Now, I've seen Hisss. It's a disappointing and frustrating mix of some good elements lost within a bad film. A great example of this is the special effects: it has excellent snake transformation make-up by Robert Kurtzman (the K of KNB), but that's often forgone in favor of really cheesy, awful CGI effects like some direct-to-video feature from the late 90s. The movie has great locations and striking visuals at times, but more often looks like a junk SyFy Channel Original. Sometimes they're making corny snake jokes like Halle Berry's cat gags in Catwoman, other times we're watching extended scenes of brutal rape. The updating of the Nagin snake goddess legend is cool, but then they weigh it down with this awful B-movie plot where an evil American industrialist is out to capture her so he can steal her cells (or something) to cure his cancer. The lead actress has zero lines, and so the film's perspective is often passed off to a generic police inspector trying to catch up with the rest of the story.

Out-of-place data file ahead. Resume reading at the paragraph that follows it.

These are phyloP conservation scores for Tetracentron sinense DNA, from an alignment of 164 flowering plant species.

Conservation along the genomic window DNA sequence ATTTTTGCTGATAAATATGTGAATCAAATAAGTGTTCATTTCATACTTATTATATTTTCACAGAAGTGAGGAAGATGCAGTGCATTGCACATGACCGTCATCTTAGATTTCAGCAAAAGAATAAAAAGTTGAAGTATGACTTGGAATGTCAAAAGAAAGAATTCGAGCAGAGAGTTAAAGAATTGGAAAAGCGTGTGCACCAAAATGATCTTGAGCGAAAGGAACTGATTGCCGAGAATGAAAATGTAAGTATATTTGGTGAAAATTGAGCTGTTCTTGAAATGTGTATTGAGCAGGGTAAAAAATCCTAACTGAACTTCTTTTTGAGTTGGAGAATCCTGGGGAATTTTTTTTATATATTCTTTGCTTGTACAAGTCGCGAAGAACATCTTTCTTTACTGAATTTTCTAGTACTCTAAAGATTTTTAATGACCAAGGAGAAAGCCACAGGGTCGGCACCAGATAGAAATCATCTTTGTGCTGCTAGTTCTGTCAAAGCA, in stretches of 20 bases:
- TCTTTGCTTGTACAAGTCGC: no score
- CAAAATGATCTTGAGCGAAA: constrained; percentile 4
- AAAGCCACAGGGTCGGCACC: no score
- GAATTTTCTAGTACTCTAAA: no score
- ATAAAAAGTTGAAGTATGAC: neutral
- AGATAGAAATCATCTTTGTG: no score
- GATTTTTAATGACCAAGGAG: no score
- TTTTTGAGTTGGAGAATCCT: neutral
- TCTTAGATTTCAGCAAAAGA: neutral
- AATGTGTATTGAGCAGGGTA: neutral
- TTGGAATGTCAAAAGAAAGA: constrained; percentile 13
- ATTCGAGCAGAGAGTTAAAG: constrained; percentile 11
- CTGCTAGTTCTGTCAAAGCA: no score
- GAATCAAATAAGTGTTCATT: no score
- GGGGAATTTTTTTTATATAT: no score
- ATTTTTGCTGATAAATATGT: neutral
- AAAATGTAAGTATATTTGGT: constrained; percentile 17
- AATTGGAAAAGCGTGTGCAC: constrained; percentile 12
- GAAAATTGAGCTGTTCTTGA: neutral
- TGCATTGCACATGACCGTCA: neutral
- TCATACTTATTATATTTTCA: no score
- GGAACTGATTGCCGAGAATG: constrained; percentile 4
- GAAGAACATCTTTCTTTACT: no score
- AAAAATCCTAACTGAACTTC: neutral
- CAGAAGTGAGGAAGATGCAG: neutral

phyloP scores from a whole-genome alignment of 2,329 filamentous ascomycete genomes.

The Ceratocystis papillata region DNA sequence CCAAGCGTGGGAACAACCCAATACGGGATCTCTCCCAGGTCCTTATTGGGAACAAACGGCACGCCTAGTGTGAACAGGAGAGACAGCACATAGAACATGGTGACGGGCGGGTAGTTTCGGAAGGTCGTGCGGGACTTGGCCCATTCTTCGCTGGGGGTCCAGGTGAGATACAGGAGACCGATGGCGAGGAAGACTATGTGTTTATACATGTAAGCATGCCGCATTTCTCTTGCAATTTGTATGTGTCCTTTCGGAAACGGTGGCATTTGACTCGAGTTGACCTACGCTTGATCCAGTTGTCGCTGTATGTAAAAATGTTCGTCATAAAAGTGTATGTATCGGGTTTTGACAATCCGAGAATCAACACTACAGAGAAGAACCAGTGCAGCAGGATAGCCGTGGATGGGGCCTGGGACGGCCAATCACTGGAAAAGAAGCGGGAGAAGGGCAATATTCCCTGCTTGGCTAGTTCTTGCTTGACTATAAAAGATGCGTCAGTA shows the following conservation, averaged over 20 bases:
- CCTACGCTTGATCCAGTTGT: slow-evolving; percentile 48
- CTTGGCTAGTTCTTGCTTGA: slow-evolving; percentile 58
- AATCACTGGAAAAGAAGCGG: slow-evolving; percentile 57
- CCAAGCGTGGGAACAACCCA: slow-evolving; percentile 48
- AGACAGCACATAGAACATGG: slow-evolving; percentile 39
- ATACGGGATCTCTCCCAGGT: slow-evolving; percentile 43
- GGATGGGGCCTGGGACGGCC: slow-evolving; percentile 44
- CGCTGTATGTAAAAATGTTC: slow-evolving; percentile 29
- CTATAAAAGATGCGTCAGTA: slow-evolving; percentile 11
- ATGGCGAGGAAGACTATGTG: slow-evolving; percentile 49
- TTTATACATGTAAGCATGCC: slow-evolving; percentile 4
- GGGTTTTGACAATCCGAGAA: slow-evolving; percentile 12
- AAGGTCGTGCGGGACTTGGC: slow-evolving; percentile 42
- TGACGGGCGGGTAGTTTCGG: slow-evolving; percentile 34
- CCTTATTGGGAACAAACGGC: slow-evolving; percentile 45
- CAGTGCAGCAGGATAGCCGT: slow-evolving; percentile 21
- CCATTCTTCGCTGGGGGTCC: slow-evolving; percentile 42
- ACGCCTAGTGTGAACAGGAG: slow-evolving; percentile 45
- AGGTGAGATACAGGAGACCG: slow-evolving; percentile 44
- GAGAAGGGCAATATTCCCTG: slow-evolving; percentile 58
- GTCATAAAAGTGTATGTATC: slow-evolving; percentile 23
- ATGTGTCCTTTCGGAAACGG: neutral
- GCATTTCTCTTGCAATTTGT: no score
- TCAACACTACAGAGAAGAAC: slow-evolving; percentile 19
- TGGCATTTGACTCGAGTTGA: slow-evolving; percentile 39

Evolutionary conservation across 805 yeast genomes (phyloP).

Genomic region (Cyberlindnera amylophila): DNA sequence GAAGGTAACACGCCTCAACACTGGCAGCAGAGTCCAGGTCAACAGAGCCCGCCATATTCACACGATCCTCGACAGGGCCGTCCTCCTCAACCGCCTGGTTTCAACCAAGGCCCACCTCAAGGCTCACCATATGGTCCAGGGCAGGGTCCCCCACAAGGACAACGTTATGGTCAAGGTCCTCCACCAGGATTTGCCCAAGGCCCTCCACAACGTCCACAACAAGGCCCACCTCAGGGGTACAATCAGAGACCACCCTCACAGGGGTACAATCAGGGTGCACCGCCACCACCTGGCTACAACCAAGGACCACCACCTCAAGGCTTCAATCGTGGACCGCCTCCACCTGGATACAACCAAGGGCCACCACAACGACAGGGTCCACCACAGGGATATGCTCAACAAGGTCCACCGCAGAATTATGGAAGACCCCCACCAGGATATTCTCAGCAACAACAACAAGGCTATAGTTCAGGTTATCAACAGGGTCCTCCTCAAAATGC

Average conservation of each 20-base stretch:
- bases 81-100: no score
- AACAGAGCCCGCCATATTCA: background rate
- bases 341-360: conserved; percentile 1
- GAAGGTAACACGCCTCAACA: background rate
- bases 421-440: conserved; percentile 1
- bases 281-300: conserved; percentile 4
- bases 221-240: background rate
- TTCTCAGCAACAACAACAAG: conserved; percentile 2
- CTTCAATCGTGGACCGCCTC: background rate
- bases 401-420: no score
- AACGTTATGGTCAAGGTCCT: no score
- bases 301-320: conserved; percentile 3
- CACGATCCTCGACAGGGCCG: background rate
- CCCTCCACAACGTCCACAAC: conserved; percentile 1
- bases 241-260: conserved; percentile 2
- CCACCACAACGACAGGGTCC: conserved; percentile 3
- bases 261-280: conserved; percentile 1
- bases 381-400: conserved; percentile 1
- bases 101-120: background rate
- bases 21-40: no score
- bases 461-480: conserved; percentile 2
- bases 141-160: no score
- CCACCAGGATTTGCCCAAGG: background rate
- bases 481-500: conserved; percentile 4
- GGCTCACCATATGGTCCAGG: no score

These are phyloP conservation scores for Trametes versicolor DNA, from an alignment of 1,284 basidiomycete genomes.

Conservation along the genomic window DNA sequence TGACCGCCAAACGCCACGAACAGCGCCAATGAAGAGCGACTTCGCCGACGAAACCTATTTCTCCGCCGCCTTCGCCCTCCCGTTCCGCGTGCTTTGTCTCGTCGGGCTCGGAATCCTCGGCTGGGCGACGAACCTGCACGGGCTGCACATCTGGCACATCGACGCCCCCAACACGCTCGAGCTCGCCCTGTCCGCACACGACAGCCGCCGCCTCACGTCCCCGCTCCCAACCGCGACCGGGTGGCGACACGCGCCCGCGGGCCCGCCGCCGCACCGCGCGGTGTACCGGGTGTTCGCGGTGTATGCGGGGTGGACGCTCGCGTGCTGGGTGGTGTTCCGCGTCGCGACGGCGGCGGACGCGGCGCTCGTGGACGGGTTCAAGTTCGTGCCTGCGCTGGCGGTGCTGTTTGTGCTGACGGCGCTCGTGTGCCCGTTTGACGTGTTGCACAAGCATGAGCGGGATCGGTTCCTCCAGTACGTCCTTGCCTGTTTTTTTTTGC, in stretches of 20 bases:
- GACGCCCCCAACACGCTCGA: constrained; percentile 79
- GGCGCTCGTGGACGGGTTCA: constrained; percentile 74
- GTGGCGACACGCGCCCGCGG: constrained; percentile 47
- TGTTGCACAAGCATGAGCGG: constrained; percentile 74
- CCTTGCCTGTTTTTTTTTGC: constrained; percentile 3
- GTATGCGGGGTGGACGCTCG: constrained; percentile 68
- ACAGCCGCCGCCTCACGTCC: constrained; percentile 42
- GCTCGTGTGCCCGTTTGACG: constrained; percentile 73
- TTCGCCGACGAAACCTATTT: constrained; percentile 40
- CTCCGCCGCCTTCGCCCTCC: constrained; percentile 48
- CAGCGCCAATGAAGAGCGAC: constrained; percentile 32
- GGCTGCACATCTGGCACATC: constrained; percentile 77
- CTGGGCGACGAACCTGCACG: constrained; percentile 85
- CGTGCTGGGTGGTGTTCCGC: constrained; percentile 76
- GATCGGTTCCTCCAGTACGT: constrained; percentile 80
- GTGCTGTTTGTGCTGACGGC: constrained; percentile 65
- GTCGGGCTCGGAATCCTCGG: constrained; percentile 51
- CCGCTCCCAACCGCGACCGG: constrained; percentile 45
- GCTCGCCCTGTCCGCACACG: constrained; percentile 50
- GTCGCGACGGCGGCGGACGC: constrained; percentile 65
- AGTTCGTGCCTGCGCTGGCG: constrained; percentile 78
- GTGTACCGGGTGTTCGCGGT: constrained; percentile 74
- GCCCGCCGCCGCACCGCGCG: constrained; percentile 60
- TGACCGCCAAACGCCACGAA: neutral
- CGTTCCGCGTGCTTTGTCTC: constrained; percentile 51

It's like Lynch just couldn't decide if she wanted to make a dumb B-movie for Beer Night or a sincere attempt at a mature film, and just started shooting it both ways. It's also got sort of a pseudo-Bollywood thing going on, where there's just one big dance number in it, and they half justify it by having it take place during a street parade. So it's just enough of a musical to not work as a credible narrative film, but not enough to actually qualify as a musical. It's just a mess. And yes, the producers took the film away from her and recut it their own way, so you can't lay all the blame at her feet; but I can't imagine how a director's cut could turn this into a genuinely good film. Maybe it could've been a slightly more interesting mess, though. Honestly, the producers should've just let Lynch finish it her way, because they surely didn't improve their property any, and they could've avoided burning the bridge between them. I mean, I might've actually bought Hisss on DVD, despite the film itself, if it had a director's commentary on it.